Work began on Barcelona's Sagrada Família (Temple of the Holy Family) in 1882, based on a design by Francisco de Paula Villar, who envisioned a simple church in a traditional neo-Gothic style.
But after he resigned in 1883, Gaudi was appointed the lead architect and redesigned the church entirely. His imaginative plans included 18 spires and five naves, rich with decorated organic detailing.
In 1911, the devout Catholic devoted himself entirely to the project, and spent the next 15 years living and working on site as a virtual recluse, supervising work. He died in 1926, after being run over by a tram. Since then different architects have continued the work after his original idea.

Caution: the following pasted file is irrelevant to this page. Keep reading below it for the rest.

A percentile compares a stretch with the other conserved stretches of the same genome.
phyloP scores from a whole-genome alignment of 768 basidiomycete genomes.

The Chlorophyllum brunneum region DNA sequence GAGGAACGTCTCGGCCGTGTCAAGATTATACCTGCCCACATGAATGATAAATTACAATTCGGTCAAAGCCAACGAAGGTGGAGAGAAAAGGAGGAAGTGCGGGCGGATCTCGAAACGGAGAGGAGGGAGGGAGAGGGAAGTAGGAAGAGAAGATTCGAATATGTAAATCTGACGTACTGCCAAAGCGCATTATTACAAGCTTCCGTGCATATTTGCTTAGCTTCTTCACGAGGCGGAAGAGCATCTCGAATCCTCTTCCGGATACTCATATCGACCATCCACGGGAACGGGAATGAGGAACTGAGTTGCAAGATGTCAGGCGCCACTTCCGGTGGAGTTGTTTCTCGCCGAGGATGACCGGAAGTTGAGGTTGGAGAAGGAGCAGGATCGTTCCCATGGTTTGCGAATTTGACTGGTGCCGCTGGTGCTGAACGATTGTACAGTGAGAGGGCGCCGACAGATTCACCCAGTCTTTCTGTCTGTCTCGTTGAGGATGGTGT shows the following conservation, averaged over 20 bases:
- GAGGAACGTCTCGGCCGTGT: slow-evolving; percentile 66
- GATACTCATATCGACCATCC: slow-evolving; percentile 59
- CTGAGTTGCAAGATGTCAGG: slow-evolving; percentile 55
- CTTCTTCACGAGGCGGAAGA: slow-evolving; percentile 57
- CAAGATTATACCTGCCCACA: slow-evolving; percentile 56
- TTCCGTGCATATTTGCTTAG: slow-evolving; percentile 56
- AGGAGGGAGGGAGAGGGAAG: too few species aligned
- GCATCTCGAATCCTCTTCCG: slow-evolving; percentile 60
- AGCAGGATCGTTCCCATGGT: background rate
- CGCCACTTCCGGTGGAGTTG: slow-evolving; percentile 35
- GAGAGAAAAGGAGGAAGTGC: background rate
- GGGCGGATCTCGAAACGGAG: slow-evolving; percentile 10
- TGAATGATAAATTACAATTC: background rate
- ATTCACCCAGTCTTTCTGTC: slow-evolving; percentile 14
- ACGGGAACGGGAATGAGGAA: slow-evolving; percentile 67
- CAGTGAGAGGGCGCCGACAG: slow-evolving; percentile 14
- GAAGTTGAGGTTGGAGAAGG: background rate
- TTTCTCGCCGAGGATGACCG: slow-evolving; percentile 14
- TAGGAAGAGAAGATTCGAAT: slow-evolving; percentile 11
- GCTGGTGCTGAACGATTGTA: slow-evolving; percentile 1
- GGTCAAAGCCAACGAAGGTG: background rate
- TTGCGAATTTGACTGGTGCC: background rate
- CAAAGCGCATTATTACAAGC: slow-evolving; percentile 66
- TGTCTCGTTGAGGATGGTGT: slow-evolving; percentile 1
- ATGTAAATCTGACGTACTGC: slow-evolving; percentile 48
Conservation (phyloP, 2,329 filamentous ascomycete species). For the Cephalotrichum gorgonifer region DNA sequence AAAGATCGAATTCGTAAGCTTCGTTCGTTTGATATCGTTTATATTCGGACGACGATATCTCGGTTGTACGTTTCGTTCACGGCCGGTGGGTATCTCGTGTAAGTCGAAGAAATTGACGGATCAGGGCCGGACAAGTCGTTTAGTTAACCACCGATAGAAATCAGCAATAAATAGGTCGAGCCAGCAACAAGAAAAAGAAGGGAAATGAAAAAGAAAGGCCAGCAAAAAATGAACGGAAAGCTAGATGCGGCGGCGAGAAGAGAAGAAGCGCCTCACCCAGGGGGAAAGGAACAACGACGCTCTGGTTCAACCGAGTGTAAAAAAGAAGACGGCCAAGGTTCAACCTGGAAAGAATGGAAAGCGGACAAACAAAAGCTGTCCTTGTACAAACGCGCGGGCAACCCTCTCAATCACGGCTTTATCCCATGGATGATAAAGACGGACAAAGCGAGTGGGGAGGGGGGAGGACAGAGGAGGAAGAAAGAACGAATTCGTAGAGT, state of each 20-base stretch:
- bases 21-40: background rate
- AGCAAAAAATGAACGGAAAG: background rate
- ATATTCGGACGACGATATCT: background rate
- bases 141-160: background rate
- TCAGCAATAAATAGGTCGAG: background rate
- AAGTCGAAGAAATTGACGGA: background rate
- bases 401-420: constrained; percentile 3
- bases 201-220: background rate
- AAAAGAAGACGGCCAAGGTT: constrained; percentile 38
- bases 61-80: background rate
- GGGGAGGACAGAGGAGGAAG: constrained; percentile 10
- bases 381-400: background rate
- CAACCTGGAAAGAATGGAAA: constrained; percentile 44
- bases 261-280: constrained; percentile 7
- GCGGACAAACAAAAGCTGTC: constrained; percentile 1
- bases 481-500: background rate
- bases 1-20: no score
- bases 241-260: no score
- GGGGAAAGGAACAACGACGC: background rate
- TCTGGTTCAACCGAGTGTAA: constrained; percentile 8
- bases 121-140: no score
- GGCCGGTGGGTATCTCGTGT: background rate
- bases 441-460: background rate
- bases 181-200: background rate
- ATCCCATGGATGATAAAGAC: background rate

It has always been an expiatory church, which means that since the outset, 125 years ago now, it has been built from donations. Gaudí himself said: "The expiatory church of La Sagrada Família is made by the people and is mirrored in them. It is a work that is in the hands of God and the will of the people."
Although incomplete, the church is a UNESCO World Heritage Site visited by millions, and it will become the world's tallest church when the 170m (560ft) central tower is erected.
In November 2010 the church was consecrated and proclaimed a minor basilica by Pope Benedict XVI.